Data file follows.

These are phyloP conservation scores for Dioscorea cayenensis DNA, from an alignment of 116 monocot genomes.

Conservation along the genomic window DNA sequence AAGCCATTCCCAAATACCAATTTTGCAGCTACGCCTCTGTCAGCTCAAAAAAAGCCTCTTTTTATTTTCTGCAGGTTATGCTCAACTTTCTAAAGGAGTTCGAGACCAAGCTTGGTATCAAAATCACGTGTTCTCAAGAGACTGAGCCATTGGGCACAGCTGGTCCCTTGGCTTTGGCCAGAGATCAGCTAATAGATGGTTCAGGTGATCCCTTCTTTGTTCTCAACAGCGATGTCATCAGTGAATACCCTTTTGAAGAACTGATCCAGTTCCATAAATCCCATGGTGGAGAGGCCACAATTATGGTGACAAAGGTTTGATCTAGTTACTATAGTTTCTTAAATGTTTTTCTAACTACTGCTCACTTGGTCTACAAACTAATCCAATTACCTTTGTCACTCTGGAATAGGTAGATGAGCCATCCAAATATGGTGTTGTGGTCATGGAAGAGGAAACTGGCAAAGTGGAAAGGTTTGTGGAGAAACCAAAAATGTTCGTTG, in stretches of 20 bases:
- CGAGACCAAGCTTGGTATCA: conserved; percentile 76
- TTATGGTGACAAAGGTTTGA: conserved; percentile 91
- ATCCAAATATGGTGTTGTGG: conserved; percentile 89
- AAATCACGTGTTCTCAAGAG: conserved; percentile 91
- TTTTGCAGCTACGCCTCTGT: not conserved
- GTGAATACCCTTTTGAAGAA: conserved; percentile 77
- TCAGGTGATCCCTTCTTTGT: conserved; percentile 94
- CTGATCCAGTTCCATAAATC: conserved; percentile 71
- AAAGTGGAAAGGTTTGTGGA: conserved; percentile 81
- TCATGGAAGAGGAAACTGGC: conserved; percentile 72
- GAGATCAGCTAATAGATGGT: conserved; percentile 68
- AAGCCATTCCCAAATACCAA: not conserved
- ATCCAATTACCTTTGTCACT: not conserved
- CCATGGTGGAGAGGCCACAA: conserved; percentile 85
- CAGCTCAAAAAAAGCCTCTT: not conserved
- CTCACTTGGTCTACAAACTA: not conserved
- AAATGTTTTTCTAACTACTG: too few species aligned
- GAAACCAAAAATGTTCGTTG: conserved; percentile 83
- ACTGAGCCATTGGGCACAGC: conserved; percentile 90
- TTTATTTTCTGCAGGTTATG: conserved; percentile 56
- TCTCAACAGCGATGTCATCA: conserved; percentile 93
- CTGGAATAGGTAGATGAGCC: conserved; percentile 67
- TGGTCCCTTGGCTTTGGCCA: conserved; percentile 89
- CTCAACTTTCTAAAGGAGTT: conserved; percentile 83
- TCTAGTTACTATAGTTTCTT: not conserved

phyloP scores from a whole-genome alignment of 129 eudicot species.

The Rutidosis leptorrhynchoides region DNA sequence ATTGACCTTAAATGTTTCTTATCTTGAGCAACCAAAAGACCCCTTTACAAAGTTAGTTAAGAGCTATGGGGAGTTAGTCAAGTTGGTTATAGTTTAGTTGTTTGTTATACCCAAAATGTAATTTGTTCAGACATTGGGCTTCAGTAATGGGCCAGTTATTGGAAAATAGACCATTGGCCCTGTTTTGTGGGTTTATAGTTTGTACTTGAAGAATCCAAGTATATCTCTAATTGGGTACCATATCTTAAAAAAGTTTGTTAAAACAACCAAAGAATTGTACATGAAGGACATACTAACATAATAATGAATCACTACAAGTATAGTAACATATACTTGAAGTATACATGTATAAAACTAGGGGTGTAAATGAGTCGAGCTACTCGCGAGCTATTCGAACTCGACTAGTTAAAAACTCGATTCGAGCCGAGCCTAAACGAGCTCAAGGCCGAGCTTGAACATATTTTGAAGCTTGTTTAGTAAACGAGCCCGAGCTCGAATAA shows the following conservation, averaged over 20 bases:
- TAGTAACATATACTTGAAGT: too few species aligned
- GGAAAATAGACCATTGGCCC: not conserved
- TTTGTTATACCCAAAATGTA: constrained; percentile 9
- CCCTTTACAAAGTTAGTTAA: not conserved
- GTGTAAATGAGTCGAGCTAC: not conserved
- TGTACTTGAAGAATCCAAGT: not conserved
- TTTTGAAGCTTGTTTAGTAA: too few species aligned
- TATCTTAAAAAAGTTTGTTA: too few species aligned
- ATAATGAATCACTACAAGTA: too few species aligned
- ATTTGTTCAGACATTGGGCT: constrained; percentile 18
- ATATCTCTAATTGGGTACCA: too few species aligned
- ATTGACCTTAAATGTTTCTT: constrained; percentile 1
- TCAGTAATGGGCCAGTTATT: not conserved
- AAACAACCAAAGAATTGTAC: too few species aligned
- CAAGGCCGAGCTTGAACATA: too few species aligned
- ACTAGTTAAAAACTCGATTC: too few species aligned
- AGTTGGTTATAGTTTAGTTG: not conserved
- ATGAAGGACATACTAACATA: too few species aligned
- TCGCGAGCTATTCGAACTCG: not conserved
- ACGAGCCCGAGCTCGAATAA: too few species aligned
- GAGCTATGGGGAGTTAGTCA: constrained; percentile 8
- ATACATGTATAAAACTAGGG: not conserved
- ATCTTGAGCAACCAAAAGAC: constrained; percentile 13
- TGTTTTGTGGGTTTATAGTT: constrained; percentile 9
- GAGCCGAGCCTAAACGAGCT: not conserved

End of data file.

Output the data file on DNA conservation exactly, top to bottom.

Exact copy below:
These are phyloP conservation scores for Dioscorea cayenensis DNA, from an alignment of 116 monocot genomes.

Conservation along the genomic window DNA sequence AAGCCATTCCCAAATACCAATTTTGCAGCTACGCCTCTGTCAGCTCAAAAAAAGCCTCTTTTTATTTTCTGCAGGTTATGCTCAACTTTCTAAAGGAGTTCGAGACCAAGCTTGGTATCAAAATCACGTGTTCTCAAGAGACTGAGCCATTGGGCACAGCTGGTCCCTTGGCTTTGGCCAGAGATCAGCTAATAGATGGTTCAGGTGATCCCTTCTTTGTTCTCAACAGCGATGTCATCAGTGAATACCCTTTTGAAGAACTGATCCAGTTCCATAAATCCCATGGTGGAGAGGCCACAATTATGGTGACAAAGGTTTGATCTAGTTACTATAGTTTCTTAAATGTTTTTCTAACTACTGCTCACTTGGTCTACAAACTAATCCAATTACCTTTGTCACTCTGGAATAGGTAGATGAGCCATCCAAATATGGTGTTGTGGTCATGGAAGAGGAAACTGGCAAAGTGGAAAGGTTTGTGGAGAAACCAAAAATGTTCGTTG, in stretches of 20 bases:
- CGAGACCAAGCTTGGTATCA: conserved; percentile 76
- TTATGGTGACAAAGGTTTGA: conserved; percentile 91
- ATCCAAATATGGTGTTGTGG: conserved; percentile 89
- AAATCACGTGTTCTCAAGAG: conserved; percentile 91
- TTTTGCAGCTACGCCTCTGT: not conserved
- GTGAATACCCTTTTGAAGAA: conserved; percentile 77
- TCAGGTGATCCCTTCTTTGT: conserved; percentile 94
- CTGATCCAGTTCCATAAATC: conserved; percentile 71
- AAAGTGGAAAGGTTTGTGGA: conserved; percentile 81
- TCATGGAAGAGGAAACTGGC: conserved; percentile 72
- GAGATCAGCTAATAGATGGT: conserved; percentile 68
- AAGCCATTCCCAAATACCAA: not conserved
- ATCCAATTACCTTTGTCACT: not conserved
- CCATGGTGGAGAGGCCACAA: conserved; percentile 85
- CAGCTCAAAAAAAGCCTCTT: not conserved
- CTCACTTGGTCTACAAACTA: not conserved
- AAATGTTTTTCTAACTACTG: too few species aligned
- GAAACCAAAAATGTTCGTTG: conserved; percentile 83
- ACTGAGCCATTGGGCACAGC: conserved; percentile 90
- TTTATTTTCTGCAGGTTATG: conserved; percentile 56
- TCTCAACAGCGATGTCATCA: conserved; percentile 93
- CTGGAATAGGTAGATGAGCC: conserved; percentile 67
- TGGTCCCTTGGCTTTGGCCA: conserved; percentile 89
- CTCAACTTTCTAAAGGAGTT: conserved; percentile 83
- TCTAGTTACTATAGTTTCTT: not conserved

phyloP scores from a whole-genome alignment of 129 eudicot species.

The Rutidosis leptorrhynchoides region DNA sequence ATTGACCTTAAATGTTTCTTATCTTGAGCAACCAAAAGACCCCTTTACAAAGTTAGTTAAGAGCTATGGGGAGTTAGTCAAGTTGGTTATAGTTTAGTTGTTTGTTATACCCAAAATGTAATTTGTTCAGACATTGGGCTTCAGTAATGGGCCAGTTATTGGAAAATAGACCATTGGCCCTGTTTTGTGGGTTTATAGTTTGTACTTGAAGAATCCAAGTATATCTCTAATTGGGTACCATATCTTAAAAAAGTTTGTTAAAACAACCAAAGAATTGTACATGAAGGACATACTAACATAATAATGAATCACTACAAGTATAGTAACATATACTTGAAGTATACATGTATAAAACTAGGGGTGTAAATGAGTCGAGCTACTCGCGAGCTATTCGAACTCGACTAGTTAAAAACTCGATTCGAGCCGAGCCTAAACGAGCTCAAGGCCGAGCTTGAACATATTTTGAAGCTTGTTTAGTAAACGAGCCCGAGCTCGAATAA shows the following conservation, averaged over 20 bases:
- TAGTAACATATACTTGAAGT: too few species aligned
- GGAAAATAGACCATTGGCCC: not conserved
- TTTGTTATACCCAAAATGTA: constrained; percentile 9
- CCCTTTACAAAGTTAGTTAA: not conserved
- GTGTAAATGAGTCGAGCTAC: not conserved
- TGTACTTGAAGAATCCAAGT: not conserved
- TTTTGAAGCTTGTTTAGTAA: too few species aligned
- TATCTTAAAAAAGTTTGTTA: too few species aligned
- ATAATGAATCACTACAAGTA: too few species aligned
- ATTTGTTCAGACATTGGGCT: constrained; percentile 18
- ATATCTCTAATTGGGTACCA: too few species aligned
- ATTGACCTTAAATGTTTCTT: constrained; percentile 1
- TCAGTAATGGGCCAGTTATT: not conserved
- AAACAACCAAAGAATTGTAC: too few species aligned
- CAAGGCCGAGCTTGAACATA: too few species aligned
- ACTAGTTAAAAACTCGATTC: too few species aligned
- AGTTGGTTATAGTTTAGTTG: not conserved
- ATGAAGGACATACTAACATA: too few species aligned
- TCGCGAGCTATTCGAACTCG: not conserved
- ACGAGCCCGAGCTCGAATAA: too few species aligned
- GAGCTATGGGGAGTTAGTCA: constrained; percentile 8
- ATACATGTATAAAACTAGGG: not conserved
- ATCTTGAGCAACCAAAAGAC: constrained; percentile 13
- TGTTTTGTGGGTTTATAGTT: constrained; percentile 9
- GAGCCGAGCCTAAACGAGCT: not conserved